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4.7 out of 5 stars
39
4.7 out of 5 stars
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TOP 500 REVIEWERon 9 September 2013
Supergrass have always been one of my favourite bands to emerge from the heyday of Britpop, and they managed to stick around and have hit singles for longer than most.

This decade-spanning compilation is most essential in any good indie music collection. Riding high on hits, it's quite incredible when you think of just how much quality music the three lads, led by cool frontman Gaz Coombes, made whilst they were still so young. The songs aren't in chronological order, but in an order which is pleasing to the listener.

From the evergreen student anthem 'Alright', the classic and exhilarating 'Caught by the Fuss'' and the brilliant 'Pumping On Your Stero', the album is great fun from start to finish. As time went on, the material matured, but the boys' energy remained, 'Sun Hits The Sky' was an excellent rock ballad, and the equally brilliant 'Moving' has lyrics which really speak to me. It's a shame that Supergrass aren't as well respected as Oasis and Blur, but I don't think the band ever took their music all that seriously anyway. They did however manage to successfully go from '90s Britpop to sound just as modern as any indie rock band in 2004, the year of this album's release.

Despite their many hits, Supergrass aren't just a singles band, I think that their studio albums are just as consistently brilliant, so if you'd never bought one before, hopefully one listen of 'Supergrass is 10' will encourage you to do so.

Note: There is also a DVD equivalent of the greatest hits CD avaiable here: Supergrass: Supergrass Is 10 - The Best Of Supergrass 1994-2004 [DVD], which is the perfect visual package for fans.
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on 25 July 2008
Gaz Coombes and pals had it made. A number one album with their critically acclaimed debut 'I Should Coco' and a top 3 single with the perennial 'Alright'. As an incredibly tight three piece they made a big, big sound and received consistently rave reviews for their live shows.
Over the years Supergrass's star may have diminished somewhat - they are probably more Radio 2 now than Radio 1 - but a recent support slot at Wembley Stadium with the Foo Fighters ably proved that the band can still pull out all the stops when required.
This compilation is a couple of years old now but, with the recent high profile Wembley gigs and their own well recieved shows keeping the group in the public eye, there has never been a better time to revist the singles that kept us smiling through the 90's and into the naughties.
'Alright', 'Caught By The Fuzz' and 'Richard The 3rd' fizz with the energy of invention and youth - recorded quickly with minimal overdubs - all three big hit singles and deservedly so. Less in-thrall to the Beatles and Kinks than peers Oasis and Blur, Supergrass threw in lashings of attitude, a pinch of Jam, Pavement, Undertones and The Who. Everything was 3 minutes or less and melody and chorus ruled.
Their second long player 'In It For The Money' showed greater maturity and added ballads to the mix, 60's beat group pop and orchestration. 'Going Out', 'Sun Hits The Sky' and the lovely 'Late In The Day' all made the top 20 and highlighted Gaz Coombes expressive voice and the bands impressive musical versatility.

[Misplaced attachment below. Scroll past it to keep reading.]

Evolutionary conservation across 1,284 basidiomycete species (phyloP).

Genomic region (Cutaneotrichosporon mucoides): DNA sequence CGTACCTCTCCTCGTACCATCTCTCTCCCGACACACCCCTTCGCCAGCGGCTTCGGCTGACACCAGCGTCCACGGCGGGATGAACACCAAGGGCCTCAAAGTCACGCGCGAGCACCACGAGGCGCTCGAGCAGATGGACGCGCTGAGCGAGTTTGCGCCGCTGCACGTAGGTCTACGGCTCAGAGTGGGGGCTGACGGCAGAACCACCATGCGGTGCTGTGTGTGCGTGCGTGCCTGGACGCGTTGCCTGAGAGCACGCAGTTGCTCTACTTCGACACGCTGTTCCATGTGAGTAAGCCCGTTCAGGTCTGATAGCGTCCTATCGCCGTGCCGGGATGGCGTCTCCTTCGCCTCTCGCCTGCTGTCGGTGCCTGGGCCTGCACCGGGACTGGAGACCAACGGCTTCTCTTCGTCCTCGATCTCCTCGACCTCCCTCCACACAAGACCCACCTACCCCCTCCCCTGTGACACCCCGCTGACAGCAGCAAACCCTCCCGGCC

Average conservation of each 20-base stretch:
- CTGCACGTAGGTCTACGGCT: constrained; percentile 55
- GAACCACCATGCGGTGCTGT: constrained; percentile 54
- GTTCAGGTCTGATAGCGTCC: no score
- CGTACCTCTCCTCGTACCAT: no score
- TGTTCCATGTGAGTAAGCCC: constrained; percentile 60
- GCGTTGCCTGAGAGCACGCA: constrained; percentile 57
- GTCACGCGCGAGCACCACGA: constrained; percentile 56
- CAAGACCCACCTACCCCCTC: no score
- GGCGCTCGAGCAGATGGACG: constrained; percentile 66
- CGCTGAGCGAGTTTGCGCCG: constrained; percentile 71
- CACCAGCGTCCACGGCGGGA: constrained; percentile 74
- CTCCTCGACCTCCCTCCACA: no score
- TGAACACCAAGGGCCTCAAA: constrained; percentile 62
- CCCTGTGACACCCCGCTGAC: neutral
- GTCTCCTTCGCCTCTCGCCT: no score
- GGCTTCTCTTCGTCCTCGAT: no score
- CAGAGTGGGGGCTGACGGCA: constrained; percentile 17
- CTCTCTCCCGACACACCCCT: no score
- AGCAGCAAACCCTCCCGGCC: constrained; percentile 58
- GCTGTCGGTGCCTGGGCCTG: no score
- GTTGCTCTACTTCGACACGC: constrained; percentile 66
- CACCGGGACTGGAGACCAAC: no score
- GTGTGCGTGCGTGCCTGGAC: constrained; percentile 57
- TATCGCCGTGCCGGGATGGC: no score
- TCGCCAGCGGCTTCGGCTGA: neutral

Whilst these tracks may represent Supergrass's zennith there was still much to enjoy during the latter part of the 90's and 00's - 'Moving' is possibly the funkiest and greatest single they released, 'Grace' a flab free belter and 'Pumping On Your Stereo' a cheeky throwback to 'Alright' with a wonderful video.
Supergrass are often overlooked in the grand scheme of things, but they continue to release impressive new music, remain signed to a major label and still all look 12 (even though now in their 30's).
If you like your home grown Powerpop, and are only casually aware of Supergrass's output, then this compilation is a great introduction to their singular adventures.
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on 8 May 2005
Wow. Ten years. From their glory days with 'I Should Coco', all about being a young adult to 'In It For The Money'-where hard rock was all the rage-the self-titled 'Supergrass', were dark and turbulent mature times were in Supergrass' minds-to the funky sounds of 'Life On Other Planets'. This incorporates all their best bits and compresses it into one CD, worth any amout of cash. It starts with 'Caught By The Fuzz', rockin' and rollin' on with 'Pumping On Your Stereo' and 'Alright' to carry on. Then we take a break with 'Moving', them get thrown back in the deep end of rock with 'Richard III' and 'Grace'. Then it comes to another slow halt with 'Late In The Day' and 'Seen The Light', then a never ending barrage of rock comes in-'Mansize Rooster', 'Sun Hits The Sky', the brand new and incredibly funky 'Kiss Of Life', 'Mary', 'Going Out', 'Lenny' and the new and dark, menacing 'Bullet'. Then we have some more gentle stuff with 'It's Not Me', and then go back with 'Rush Hour Soul' and 'Strange Ones'. Finally, Supergrass are so generous they throw in some bonus tracks for you-'Lose It', 'Time' and 'Wait For The Sun'-and then it's over. You just have to play it again, and that's the great thing about it, it's just simply addictive.
Track Listing
1. Caught By The Fuzz
2. Pumping On Your Stereo
3. Alright
4. Moving
5. Richard III
6. Grace
7. Late In The Day
8. Seen The Light
9. Mansize Rooster
10. Sun Hits The Sky
11. Kiss Of Life
12. Mary
13. Going Out
14. Lenny
15. Bullet
16. It's Not Me
17. Rush Hour Soul
18. Strange Ones
19. Lose It
20. Time
21. Wait For The Sun
In one phrase-Absolutely Fantastic!!!
5/5
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on 25 January 2012
I had to use that title. Should have had a song called "5 star review". Loads of good to alright songs, and a few great songs. Nothing bad at all here. Upbeat britpop. Maybe they should've done that tv series with Spielberg after all.
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VINE VOICEon 17 February 2006
If you are like I am and feel Supergrass are the most undervalued group in the British music scene then your suspicions will be confirmed by this breathtaking compilation album of their first 10 years together.
I saw them at a music festival in Spain a few years ago and was instantly won over. I didn´t realise quite how many great songs they´d written.